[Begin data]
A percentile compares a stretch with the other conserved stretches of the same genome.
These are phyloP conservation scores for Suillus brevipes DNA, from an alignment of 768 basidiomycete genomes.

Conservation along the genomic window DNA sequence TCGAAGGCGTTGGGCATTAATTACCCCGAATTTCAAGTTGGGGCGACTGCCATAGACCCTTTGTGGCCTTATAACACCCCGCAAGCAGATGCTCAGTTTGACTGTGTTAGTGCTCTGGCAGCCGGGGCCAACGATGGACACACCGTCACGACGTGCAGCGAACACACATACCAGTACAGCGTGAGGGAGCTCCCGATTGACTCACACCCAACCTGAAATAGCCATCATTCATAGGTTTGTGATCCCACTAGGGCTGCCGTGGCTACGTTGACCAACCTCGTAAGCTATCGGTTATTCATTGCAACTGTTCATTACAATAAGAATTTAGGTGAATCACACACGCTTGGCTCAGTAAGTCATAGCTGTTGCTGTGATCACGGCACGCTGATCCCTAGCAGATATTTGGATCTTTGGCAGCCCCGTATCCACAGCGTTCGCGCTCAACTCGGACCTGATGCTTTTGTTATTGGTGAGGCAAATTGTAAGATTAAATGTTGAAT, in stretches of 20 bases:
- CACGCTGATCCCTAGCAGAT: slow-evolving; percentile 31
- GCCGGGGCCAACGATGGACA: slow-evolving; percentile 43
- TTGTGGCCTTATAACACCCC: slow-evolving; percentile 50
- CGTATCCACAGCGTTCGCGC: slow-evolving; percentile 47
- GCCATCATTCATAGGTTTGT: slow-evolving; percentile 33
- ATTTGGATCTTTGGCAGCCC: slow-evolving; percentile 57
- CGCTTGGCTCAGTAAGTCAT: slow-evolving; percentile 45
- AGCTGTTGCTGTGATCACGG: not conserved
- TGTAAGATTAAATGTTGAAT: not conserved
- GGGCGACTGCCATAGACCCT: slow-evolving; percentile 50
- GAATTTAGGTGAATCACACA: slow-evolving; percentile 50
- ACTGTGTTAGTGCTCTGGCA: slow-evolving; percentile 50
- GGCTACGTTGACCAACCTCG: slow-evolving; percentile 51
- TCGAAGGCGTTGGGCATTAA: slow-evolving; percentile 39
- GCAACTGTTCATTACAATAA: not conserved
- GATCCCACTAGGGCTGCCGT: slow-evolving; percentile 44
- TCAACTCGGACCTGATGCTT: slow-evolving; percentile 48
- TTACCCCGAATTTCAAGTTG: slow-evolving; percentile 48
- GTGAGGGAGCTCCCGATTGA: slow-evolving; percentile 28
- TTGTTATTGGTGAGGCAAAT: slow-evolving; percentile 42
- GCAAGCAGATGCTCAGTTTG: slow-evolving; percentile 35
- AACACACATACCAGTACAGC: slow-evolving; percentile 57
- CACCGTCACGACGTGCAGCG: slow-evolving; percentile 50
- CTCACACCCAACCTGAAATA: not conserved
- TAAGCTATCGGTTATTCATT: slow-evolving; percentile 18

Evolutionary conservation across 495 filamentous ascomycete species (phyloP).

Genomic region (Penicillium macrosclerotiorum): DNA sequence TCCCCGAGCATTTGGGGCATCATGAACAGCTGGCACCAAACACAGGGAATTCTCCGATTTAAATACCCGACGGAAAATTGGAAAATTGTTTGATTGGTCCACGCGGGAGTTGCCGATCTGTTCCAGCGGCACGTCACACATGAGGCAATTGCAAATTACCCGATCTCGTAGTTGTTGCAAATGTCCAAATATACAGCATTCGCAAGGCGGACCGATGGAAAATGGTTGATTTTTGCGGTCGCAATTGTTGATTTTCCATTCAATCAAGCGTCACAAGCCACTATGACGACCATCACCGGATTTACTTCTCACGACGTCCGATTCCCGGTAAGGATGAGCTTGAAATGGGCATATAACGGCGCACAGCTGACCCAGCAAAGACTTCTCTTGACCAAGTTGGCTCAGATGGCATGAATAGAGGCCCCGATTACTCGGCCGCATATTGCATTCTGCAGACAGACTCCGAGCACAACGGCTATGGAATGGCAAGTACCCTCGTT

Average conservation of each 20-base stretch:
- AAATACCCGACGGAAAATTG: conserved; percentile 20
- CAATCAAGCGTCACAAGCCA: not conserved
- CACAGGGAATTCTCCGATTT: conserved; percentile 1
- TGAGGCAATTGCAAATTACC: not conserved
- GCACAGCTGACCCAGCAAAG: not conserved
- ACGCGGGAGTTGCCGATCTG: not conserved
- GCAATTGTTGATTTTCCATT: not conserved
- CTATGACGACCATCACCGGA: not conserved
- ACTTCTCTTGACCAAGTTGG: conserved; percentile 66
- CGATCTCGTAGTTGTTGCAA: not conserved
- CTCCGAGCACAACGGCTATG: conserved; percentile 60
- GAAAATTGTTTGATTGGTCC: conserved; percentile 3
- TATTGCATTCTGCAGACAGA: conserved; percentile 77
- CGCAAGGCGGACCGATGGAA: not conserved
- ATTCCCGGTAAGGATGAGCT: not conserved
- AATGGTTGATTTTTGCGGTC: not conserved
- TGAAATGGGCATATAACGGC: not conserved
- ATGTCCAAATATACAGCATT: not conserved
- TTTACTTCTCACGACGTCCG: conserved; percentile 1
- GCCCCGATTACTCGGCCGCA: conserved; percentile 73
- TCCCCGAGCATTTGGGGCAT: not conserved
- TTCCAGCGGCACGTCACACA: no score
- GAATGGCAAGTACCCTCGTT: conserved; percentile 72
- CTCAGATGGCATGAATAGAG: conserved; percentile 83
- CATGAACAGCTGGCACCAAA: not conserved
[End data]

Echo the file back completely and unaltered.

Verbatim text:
A percentile compares a stretch with the other conserved stretches of the same genome.
These are phyloP conservation scores for Suillus brevipes DNA, from an alignment of 768 basidiomycete genomes.

Conservation along the genomic window DNA sequence TCGAAGGCGTTGGGCATTAATTACCCCGAATTTCAAGTTGGGGCGACTGCCATAGACCCTTTGTGGCCTTATAACACCCCGCAAGCAGATGCTCAGTTTGACTGTGTTAGTGCTCTGGCAGCCGGGGCCAACGATGGACACACCGTCACGACGTGCAGCGAACACACATACCAGTACAGCGTGAGGGAGCTCCCGATTGACTCACACCCAACCTGAAATAGCCATCATTCATAGGTTTGTGATCCCACTAGGGCTGCCGTGGCTACGTTGACCAACCTCGTAAGCTATCGGTTATTCATTGCAACTGTTCATTACAATAAGAATTTAGGTGAATCACACACGCTTGGCTCAGTAAGTCATAGCTGTTGCTGTGATCACGGCACGCTGATCCCTAGCAGATATTTGGATCTTTGGCAGCCCCGTATCCACAGCGTTCGCGCTCAACTCGGACCTGATGCTTTTGTTATTGGTGAGGCAAATTGTAAGATTAAATGTTGAAT, in stretches of 20 bases:
- CACGCTGATCCCTAGCAGAT: slow-evolving; percentile 31
- GCCGGGGCCAACGATGGACA: slow-evolving; percentile 43
- TTGTGGCCTTATAACACCCC: slow-evolving; percentile 50
- CGTATCCACAGCGTTCGCGC: slow-evolving; percentile 47
- GCCATCATTCATAGGTTTGT: slow-evolving; percentile 33
- ATTTGGATCTTTGGCAGCCC: slow-evolving; percentile 57
- CGCTTGGCTCAGTAAGTCAT: slow-evolving; percentile 45
- AGCTGTTGCTGTGATCACGG: not conserved
- TGTAAGATTAAATGTTGAAT: not conserved
- GGGCGACTGCCATAGACCCT: slow-evolving; percentile 50
- GAATTTAGGTGAATCACACA: slow-evolving; percentile 50
- ACTGTGTTAGTGCTCTGGCA: slow-evolving; percentile 50
- GGCTACGTTGACCAACCTCG: slow-evolving; percentile 51
- TCGAAGGCGTTGGGCATTAA: slow-evolving; percentile 39
- GCAACTGTTCATTACAATAA: not conserved
- GATCCCACTAGGGCTGCCGT: slow-evolving; percentile 44
- TCAACTCGGACCTGATGCTT: slow-evolving; percentile 48
- TTACCCCGAATTTCAAGTTG: slow-evolving; percentile 48
- GTGAGGGAGCTCCCGATTGA: slow-evolving; percentile 28
- TTGTTATTGGTGAGGCAAAT: slow-evolving; percentile 42
- GCAAGCAGATGCTCAGTTTG: slow-evolving; percentile 35
- AACACACATACCAGTACAGC: slow-evolving; percentile 57
- CACCGTCACGACGTGCAGCG: slow-evolving; percentile 50
- CTCACACCCAACCTGAAATA: not conserved
- TAAGCTATCGGTTATTCATT: slow-evolving; percentile 18

Evolutionary conservation across 495 filamentous ascomycete species (phyloP).

Genomic region (Penicillium macrosclerotiorum): DNA sequence TCCCCGAGCATTTGGGGCATCATGAACAGCTGGCACCAAACACAGGGAATTCTCCGATTTAAATACCCGACGGAAAATTGGAAAATTGTTTGATTGGTCCACGCGGGAGTTGCCGATCTGTTCCAGCGGCACGTCACACATGAGGCAATTGCAAATTACCCGATCTCGTAGTTGTTGCAAATGTCCAAATATACAGCATTCGCAAGGCGGACCGATGGAAAATGGTTGATTTTTGCGGTCGCAATTGTTGATTTTCCATTCAATCAAGCGTCACAAGCCACTATGACGACCATCACCGGATTTACTTCTCACGACGTCCGATTCCCGGTAAGGATGAGCTTGAAATGGGCATATAACGGCGCACAGCTGACCCAGCAAAGACTTCTCTTGACCAAGTTGGCTCAGATGGCATGAATAGAGGCCCCGATTACTCGGCCGCATATTGCATTCTGCAGACAGACTCCGAGCACAACGGCTATGGAATGGCAAGTACCCTCGTT

Average conservation of each 20-base stretch:
- AAATACCCGACGGAAAATTG: conserved; percentile 20
- CAATCAAGCGTCACAAGCCA: not conserved
- CACAGGGAATTCTCCGATTT: conserved; percentile 1
- TGAGGCAATTGCAAATTACC: not conserved
- GCACAGCTGACCCAGCAAAG: not conserved
- ACGCGGGAGTTGCCGATCTG: not conserved
- GCAATTGTTGATTTTCCATT: not conserved
- CTATGACGACCATCACCGGA: not conserved
- ACTTCTCTTGACCAAGTTGG: conserved; percentile 66
- CGATCTCGTAGTTGTTGCAA: not conserved
- CTCCGAGCACAACGGCTATG: conserved; percentile 60
- GAAAATTGTTTGATTGGTCC: conserved; percentile 3
- TATTGCATTCTGCAGACAGA: conserved; percentile 77
- CGCAAGGCGGACCGATGGAA: not conserved
- ATTCCCGGTAAGGATGAGCT: not conserved
- AATGGTTGATTTTTGCGGTC: not conserved
- TGAAATGGGCATATAACGGC: not conserved
- ATGTCCAAATATACAGCATT: not conserved
- TTTACTTCTCACGACGTCCG: conserved; percentile 1
- GCCCCGATTACTCGGCCGCA: conserved; percentile 73
- TCCCCGAGCATTTGGGGCAT: not conserved
- TTCCAGCGGCACGTCACACA: no score
- GAATGGCAAGTACCCTCGTT: conserved; percentile 72
- CTCAGATGGCATGAATAGAG: conserved; percentile 83
- CATGAACAGCTGGCACCAAA: not conserved